Maintaining a physical presence at the site of potential abuse to monitor and prevent human rights violations

Machsom Watch monitors several Israeli checkpoints every morning and afternoon during the periods of highest traffic to protest the checkpoints, and to protect the rights of individual Palestinians who must pass through them. All of the volunteers for Machsom Watch (machsom means checkpoint in Hebrew) are Israeli women. The organization began in January 2001 with three women and has since grown to 300 volunteers.

Monitors view the checkpoints as a violations of human rights, restricting the Palestinians’ right to free movement and hence the right to education, medical treatment and work.

The monitors perform three primary functions at the checkpoints: they prevent abuses, they document abuses that they witness and they show solidarity with the Palestinian people.

The very presence of the Israeli women discourages some soldiers from abusing the people passing through the checkpoints, according to both monitors and Palestinians. When soldiers try to keep people from crossing or to confiscate ID cards, monitors quietly but assertively intervene if they think it could make a difference. When they witness serious violations, monitors often complain to higher-ranking army officials and encourage Palestinians to do the same.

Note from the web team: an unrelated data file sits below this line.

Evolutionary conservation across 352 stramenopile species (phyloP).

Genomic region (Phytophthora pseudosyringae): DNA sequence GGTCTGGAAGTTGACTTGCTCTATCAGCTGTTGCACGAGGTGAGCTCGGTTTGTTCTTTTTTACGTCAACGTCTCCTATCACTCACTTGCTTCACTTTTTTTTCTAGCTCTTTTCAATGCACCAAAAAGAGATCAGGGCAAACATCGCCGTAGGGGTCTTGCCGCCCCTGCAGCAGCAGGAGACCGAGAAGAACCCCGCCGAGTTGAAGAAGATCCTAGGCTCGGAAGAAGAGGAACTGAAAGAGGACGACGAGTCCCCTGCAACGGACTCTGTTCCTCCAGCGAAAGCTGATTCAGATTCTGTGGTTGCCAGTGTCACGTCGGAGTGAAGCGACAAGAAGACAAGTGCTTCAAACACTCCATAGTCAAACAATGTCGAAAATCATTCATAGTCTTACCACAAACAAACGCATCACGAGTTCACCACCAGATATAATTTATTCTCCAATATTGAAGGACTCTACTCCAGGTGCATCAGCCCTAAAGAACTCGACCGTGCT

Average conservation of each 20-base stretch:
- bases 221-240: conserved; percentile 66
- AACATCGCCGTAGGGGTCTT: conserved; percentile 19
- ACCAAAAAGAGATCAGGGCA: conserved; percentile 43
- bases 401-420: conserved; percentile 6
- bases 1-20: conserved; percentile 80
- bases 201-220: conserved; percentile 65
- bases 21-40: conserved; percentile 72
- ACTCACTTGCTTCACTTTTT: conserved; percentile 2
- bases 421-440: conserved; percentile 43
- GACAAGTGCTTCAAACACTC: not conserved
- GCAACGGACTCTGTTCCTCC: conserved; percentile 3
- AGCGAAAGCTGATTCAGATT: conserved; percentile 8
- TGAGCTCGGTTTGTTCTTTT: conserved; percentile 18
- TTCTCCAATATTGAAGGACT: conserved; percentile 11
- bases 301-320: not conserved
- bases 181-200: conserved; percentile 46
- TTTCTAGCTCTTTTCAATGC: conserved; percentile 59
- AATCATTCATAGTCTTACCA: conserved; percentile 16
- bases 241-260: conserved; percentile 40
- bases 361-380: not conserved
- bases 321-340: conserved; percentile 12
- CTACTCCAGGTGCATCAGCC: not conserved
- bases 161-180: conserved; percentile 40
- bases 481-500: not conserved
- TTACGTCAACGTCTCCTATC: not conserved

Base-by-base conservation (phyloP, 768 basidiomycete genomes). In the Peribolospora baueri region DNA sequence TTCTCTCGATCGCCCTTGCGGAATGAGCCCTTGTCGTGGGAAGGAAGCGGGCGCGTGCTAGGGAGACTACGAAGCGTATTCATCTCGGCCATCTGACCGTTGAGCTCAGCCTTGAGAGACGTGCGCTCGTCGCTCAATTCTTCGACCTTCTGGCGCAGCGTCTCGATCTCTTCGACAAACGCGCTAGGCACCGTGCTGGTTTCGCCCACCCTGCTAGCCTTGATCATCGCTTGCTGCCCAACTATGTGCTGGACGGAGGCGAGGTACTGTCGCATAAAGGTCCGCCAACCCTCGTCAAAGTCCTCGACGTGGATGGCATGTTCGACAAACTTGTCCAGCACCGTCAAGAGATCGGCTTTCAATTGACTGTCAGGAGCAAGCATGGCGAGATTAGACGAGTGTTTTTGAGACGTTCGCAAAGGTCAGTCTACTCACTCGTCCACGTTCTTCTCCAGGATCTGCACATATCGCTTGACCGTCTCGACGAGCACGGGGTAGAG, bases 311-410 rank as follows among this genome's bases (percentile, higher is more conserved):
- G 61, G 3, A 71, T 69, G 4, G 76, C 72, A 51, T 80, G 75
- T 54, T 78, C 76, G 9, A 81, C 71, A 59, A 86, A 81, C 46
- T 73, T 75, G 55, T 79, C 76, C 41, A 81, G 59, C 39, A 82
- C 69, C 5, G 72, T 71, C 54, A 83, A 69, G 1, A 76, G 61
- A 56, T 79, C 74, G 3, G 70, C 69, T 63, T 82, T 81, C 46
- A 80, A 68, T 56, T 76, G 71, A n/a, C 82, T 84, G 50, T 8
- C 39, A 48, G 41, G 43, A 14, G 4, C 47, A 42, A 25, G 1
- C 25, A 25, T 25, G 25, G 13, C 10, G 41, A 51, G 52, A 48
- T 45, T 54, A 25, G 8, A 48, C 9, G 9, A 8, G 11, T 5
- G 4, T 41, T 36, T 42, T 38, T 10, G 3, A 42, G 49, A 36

Monitors who witness abuses make detailed reports and publish them on their website. They invite journalists, politicians and others to join them at the checkpoints. And they wear tags that read in Arabic “No to the check-points!” This show of support is heartening to many Palestinians, who may not have a positive image of Israelis.


New Tactics in Human Rights does not advocate for or endorse specific tactics, policies or issues.

What we can learn from this tactic: 

Throughout the West Bank, Machsom Watch uses the presence of Israeli women to protect Palestinians passing through Israeli checkpoints and ensures that their rights are respected.

Machsom Watch has faced several challenges in its work. There are many checkpoints and not enough monitors to cover them all. Volunteers admit that the army does not feel committed to report to the monitors, or necessarily acknowledge them. This is exacerbated by the fact that Israeli soldiers are rotated into and out of their positions fairly frequently, so the monitors are not able to develop a relationship with them, and some of the work begins anew with each new rotation of soldiers. So far, Machsom Watch has not succeeded in its broader goal of ending the occupation and the removal of checkpoints. However, it has helped to make the Israeli public and people all over the world more aware of the abuses occurring at the checkpoints.

The physical presence of an individual is often more effective when it is backed by an influential network that can move information quickly to a large number of people or to the right people in key positions of influence. Machsom Watch uses the Internet to share its monitoring experiences more widely and to raise awareness among Israelis and the international community.